How Trade Policies Can Facilitate Climate Change Action?

Climate change

Climate change

It is time to create robust trade policies and investments to support climate change efforts.

The last decade has been viewed as the most crucial decade in terms of climate change. It is even becoming more punitive gradually now. This rapid climate change and greenhouse gas emissions are anticipated to have an immense impact on the global economy. Hence, it has now become indispensable for countries to exaggerate their environmental and climate actions. As climate change is a global challenge, nations adopted the Paris Agreement at the COP21 in Paris in December 2015 to curb this issue. But existing climate policies created global warming of about 3˚C above pre-industrial levels.

While addressing environmental impact requires wider cooperation from each country, measures to cope with this need to be well-suited with the international community’s broader ambitions for economic growth and human advancement. The world trade organization (WTO) is one part of the foundation of multilateral cooperation and it could be pertinent in climate change efforts as climate change measures and policies intersect with international trade in several ways. As per the report from WTO, openness in trade can help efforts to lessen and adapt to climate change by promoting an efficient allocation of the world’s resources, raising standards of living and improving access to environmental goods and services.

Many governments worldwide now are taking aggressive steps in their efforts to mitigate climate change and environmental degradation. The EU’s Green Deal, for instance, refers to a deal to make the EU’s economy sustainable. The deal provides an action plan to bolster the efficient use of resources by shifting to a clean, circular economy and restore biodiversity and reduce pollution.

 

Why Trade Policies are Imperative to Meet Climate Change Goals?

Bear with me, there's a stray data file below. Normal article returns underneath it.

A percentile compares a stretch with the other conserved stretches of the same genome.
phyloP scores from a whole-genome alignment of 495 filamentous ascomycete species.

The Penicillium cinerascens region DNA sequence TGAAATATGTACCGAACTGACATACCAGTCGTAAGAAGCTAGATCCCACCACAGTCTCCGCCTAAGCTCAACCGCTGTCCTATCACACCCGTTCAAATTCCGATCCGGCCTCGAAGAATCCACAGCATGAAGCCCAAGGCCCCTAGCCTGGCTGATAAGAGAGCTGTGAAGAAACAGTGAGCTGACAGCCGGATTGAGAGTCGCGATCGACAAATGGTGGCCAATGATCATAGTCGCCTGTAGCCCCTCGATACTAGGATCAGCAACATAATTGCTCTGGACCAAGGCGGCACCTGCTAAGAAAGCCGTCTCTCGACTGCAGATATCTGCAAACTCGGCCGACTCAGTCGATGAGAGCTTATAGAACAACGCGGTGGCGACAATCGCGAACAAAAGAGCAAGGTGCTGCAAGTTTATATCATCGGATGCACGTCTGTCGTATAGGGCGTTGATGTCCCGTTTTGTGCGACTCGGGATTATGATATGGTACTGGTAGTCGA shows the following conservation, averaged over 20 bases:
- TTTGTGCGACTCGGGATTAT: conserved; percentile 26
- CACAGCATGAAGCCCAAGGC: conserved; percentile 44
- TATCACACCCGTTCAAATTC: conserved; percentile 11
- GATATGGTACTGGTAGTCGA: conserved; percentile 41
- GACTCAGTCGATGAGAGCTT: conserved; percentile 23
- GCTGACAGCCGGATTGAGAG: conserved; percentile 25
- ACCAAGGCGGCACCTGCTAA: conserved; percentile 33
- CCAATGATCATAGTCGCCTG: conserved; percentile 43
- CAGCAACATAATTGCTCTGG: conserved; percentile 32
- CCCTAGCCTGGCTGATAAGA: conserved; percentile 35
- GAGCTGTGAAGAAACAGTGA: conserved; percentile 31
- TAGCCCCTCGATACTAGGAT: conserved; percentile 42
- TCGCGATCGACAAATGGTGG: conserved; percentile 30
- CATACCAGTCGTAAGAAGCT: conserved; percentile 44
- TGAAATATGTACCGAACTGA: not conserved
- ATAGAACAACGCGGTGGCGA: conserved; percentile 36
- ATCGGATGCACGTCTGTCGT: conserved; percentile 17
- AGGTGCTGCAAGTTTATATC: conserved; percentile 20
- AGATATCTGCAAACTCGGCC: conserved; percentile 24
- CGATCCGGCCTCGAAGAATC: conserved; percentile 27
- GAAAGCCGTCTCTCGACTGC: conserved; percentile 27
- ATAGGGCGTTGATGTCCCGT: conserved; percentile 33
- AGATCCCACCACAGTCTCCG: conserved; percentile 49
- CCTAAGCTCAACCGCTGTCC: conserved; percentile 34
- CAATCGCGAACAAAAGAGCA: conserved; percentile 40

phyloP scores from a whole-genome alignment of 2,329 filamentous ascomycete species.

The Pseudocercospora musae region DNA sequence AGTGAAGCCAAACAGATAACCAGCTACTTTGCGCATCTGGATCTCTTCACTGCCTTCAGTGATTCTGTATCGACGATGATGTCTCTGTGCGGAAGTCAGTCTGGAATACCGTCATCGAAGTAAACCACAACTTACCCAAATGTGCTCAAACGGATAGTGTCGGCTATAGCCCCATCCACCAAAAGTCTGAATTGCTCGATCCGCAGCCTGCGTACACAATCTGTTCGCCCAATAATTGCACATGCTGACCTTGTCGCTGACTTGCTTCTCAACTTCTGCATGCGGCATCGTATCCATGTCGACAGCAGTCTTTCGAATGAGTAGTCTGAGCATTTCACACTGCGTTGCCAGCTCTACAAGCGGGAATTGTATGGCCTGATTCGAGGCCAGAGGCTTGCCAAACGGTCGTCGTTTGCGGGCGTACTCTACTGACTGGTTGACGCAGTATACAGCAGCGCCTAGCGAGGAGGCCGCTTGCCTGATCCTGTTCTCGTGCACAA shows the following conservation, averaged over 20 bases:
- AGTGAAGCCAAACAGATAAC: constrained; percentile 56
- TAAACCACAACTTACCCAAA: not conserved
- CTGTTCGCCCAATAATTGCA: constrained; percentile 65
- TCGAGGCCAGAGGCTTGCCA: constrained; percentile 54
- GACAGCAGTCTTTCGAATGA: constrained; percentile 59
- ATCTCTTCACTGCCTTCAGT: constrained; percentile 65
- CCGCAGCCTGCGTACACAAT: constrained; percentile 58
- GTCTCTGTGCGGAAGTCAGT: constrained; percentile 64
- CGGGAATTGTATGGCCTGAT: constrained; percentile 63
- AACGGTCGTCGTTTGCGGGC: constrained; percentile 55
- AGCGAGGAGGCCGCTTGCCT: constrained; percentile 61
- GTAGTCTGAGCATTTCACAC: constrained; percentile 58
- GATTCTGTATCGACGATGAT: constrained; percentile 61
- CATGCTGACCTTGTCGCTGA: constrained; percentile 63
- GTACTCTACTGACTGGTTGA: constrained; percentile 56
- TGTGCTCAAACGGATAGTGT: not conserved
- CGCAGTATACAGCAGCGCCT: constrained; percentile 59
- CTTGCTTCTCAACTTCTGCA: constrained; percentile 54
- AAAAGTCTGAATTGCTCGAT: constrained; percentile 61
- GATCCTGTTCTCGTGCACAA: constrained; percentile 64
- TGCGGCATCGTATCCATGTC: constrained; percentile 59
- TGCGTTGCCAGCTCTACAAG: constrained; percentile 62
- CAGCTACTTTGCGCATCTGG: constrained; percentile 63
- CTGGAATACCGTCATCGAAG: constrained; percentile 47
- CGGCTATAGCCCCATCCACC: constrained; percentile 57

During the past few decades, international trade has expanded at an unprecedented rate. Since 1950, world trade has climbed over twenty-seven-fold in volume terms while the world GDP grew eight-fold. As a result, the share of global trade in world GDP has risen from 5.5 percent in 1950 to 20.5 percent in 2006, the WTO noted.

Advances in technology that has substantially lowered transportation costs and communication have given the rise to world trade. Furthermore, countries have opened up their doors to do trade unilaterally, bilaterally, regionally, and multilaterally. This openness in trade has also driven global trade to the next level. The WTO report said that developing countries particularly now account for 36 percent of world exports, nearly double their share in the early 1960s. However, compared to the past, more trade can be embodied in the manufacture of a final product and more countries can be involved in the process, it mentioned.

Considering these factors of the expansion of global trade are believed to be one of the most vital reasons for trade being raised in climate change discussions. Moreover, the World Economic Forum noted five ideas that governments can apply to their climate change efforts.

  • Complete the fisheries subsidies negotiations
  • Facilitate environmental goods and services trade, build circular economies
  • Report, reduce and eliminate fossil fuel subsidies
  • Promote alignment of trade rules and climate change goals
  • Enhance collaboration